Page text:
Begonias at Pinecrest Gardens
I have the distinct pleasure of working in a botanical garden setting with a wide variety of climates to work with. A large portion of the Garden is heavy shade, with numerous rock outcroppings and riverine areas, perfect locations for growing Begonias, especially some of the species which like wet, rocky areas. One of our favorites is B. soli-mutata, with the curious name arising from the fact the leaves change color depending on how much light they receive. The effect can be seen easily in strong light by shading part of a leaf with a sheet of cardboard or even your hand for a few minutes. The leaf will get darker in the shaded areas, and revert to its "sun" color right in front of you ! We are propagating 300 more of these plants for planting in our numerous rocky areas where rocks are covered in moss and near the waterline.
One of our other favorite plants is Begonia imperialis, a handsome groundcover type which likes constant moisture at its roots. This makes a great candidate for much of our rainforest area. This species propagates readily by leaf cuttings, and makes a great accent to a shaded rock outcropping. There are numerous species for outdoor culture, including several for sunny or high-light areas.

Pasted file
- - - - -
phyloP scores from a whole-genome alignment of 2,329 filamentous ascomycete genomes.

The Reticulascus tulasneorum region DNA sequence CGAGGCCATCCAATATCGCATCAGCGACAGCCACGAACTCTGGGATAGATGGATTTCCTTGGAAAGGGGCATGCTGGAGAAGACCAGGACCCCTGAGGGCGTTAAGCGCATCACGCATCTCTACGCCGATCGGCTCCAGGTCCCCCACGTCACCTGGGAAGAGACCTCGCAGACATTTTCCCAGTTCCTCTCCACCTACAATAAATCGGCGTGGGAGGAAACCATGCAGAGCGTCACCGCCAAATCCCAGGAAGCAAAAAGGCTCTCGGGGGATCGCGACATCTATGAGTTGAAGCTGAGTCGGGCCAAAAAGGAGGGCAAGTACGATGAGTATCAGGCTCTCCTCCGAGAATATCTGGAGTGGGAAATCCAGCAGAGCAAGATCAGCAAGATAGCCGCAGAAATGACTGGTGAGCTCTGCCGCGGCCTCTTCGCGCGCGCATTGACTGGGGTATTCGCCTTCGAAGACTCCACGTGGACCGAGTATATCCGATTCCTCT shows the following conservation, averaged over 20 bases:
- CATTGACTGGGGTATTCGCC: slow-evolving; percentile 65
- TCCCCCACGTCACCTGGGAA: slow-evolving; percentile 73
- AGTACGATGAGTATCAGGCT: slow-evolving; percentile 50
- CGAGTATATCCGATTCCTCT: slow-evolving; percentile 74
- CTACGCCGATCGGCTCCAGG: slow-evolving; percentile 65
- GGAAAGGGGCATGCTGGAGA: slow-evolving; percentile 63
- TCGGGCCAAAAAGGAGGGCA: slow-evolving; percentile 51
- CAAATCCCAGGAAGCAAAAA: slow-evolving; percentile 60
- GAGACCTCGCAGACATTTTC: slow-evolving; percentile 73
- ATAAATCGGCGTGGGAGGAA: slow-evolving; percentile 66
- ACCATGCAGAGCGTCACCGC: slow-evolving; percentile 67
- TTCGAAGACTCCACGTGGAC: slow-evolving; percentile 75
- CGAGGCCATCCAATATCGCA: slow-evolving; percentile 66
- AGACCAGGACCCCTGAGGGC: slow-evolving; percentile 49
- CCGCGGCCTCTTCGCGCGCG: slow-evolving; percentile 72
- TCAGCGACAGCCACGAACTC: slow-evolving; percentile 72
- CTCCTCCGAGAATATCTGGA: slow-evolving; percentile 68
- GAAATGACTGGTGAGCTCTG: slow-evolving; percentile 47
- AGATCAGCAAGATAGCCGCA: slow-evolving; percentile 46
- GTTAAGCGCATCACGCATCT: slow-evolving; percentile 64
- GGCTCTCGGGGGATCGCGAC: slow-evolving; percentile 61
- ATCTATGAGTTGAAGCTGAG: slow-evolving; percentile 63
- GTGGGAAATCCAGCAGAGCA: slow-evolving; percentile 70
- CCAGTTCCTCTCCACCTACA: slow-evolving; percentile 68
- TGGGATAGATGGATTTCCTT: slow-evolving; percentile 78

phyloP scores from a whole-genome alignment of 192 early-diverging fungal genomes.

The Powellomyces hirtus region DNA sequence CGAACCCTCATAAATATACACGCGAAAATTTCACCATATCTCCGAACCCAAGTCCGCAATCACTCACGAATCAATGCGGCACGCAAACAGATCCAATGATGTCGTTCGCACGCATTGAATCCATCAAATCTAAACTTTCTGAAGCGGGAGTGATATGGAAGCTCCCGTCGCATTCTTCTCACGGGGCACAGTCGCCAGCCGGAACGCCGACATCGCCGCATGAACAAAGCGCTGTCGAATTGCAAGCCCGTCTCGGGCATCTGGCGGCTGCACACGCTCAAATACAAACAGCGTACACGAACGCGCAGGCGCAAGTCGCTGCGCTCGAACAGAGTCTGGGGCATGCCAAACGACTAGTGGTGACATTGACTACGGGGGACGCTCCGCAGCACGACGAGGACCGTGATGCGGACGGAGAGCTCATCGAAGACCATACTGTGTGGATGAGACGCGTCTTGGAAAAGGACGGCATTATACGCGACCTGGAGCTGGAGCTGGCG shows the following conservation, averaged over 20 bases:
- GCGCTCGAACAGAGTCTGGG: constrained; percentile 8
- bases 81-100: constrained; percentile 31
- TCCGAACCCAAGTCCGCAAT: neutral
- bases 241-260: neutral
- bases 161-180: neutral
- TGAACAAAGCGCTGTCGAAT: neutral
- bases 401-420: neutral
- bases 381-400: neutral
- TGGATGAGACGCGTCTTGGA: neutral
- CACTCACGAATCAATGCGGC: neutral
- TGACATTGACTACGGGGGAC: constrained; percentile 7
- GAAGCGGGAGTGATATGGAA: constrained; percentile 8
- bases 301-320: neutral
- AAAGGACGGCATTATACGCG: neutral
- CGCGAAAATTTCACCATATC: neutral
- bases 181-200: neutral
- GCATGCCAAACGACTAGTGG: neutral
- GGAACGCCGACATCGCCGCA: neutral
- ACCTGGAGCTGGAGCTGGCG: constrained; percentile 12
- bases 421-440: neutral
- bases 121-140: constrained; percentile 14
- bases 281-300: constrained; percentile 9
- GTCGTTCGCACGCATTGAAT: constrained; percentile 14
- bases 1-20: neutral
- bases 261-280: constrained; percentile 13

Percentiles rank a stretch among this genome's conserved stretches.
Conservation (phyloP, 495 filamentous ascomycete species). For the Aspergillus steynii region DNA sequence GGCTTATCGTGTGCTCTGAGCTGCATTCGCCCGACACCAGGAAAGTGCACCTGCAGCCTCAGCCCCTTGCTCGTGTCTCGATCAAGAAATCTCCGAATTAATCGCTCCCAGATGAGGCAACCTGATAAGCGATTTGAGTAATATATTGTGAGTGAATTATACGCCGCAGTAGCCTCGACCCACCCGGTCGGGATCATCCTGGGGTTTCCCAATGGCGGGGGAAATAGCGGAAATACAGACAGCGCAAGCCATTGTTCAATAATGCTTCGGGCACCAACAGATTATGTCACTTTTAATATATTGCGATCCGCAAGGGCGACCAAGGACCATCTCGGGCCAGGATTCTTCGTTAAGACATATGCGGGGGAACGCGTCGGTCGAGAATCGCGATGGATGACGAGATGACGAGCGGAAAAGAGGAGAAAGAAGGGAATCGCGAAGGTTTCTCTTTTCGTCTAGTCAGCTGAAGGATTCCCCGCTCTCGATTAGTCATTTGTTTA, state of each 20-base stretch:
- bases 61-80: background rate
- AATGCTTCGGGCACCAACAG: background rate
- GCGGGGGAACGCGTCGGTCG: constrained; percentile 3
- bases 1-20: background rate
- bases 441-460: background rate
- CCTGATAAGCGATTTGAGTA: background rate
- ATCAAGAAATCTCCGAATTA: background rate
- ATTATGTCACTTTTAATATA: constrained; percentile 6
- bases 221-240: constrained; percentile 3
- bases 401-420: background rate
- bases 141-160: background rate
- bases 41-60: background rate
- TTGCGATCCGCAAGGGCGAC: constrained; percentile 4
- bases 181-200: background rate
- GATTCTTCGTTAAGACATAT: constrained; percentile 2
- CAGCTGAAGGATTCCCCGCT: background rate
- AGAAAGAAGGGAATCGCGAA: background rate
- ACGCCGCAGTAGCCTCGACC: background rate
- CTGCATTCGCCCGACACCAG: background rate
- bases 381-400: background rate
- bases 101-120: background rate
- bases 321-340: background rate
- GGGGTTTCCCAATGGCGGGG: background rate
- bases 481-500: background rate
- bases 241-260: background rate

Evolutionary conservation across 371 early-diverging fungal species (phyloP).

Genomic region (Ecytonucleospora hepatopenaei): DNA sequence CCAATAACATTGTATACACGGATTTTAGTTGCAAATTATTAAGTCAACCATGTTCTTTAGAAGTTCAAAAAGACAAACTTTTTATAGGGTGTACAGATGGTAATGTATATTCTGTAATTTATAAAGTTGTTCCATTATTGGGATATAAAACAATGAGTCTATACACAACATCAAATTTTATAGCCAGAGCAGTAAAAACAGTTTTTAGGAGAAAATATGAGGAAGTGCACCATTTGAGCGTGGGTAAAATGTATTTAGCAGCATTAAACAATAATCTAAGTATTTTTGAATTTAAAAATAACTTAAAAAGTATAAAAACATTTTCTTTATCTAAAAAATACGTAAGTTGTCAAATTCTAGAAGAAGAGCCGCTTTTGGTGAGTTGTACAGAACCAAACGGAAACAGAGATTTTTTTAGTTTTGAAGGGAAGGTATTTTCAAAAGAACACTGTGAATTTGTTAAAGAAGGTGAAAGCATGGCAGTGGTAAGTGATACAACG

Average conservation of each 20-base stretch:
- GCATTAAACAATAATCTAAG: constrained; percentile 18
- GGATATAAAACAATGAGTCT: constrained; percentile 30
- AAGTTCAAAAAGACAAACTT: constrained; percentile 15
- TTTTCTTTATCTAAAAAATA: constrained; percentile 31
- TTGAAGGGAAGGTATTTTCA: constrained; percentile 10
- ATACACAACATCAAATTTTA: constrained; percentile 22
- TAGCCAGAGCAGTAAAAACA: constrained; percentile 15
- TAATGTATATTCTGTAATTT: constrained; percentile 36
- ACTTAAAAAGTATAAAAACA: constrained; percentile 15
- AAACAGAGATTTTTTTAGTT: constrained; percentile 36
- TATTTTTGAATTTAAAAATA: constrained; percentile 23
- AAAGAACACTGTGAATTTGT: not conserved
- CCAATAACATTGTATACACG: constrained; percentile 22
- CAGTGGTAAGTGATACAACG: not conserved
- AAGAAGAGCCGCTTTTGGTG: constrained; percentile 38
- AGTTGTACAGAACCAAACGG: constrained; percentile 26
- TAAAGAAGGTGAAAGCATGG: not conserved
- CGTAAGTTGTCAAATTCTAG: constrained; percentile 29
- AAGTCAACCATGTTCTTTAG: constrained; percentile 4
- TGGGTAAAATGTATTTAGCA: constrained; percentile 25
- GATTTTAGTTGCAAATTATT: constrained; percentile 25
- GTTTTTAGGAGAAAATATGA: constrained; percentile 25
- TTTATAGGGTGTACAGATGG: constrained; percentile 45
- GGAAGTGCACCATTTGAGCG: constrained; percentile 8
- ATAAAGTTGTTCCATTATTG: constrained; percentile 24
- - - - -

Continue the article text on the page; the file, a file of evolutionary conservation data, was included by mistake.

In brightly lit areas, there is an array of species and hybrids which will do well, both as tall accent plants and as foundation or hedge plants. The 'coccinea' group of cane-types really needs strong light or direct sun to grow best, so we use them in spots where the plantings will get 4 or more hours of morning sunlight. They can get several feet tall, and always have attractive flowers.
For almost any exposure and landscape need, there are Begonia types for you. Some of them are a bit hard to find, but once you start asking nurseries for different types, the word always gets around, and fairly soon you'll have the types you're looking for. Once again, there are societies and chat groups to help with selecting the right plant for the right place.
After years of experimenting, I found that each species and hybrid has its own personality. Don't be afraid to move a plant to a different location if the plant doesn't do well after the first year. The plants are also fairly heavy feeders, and need a reliable, yet gentle supply of fertilizer to support their growth. Many growers use organic fertilizer materials with excellent results. One of the best ideologies to use in growing Begonias is they like consistency in their lives: consistent watering, light, and especially fertilizer.
Try a number of different types, and see what grows best for YOU. The plants are forgiving of a few mistakes, can be easily propagated, and are rewarding in many climates. You could even become a "begoniac !"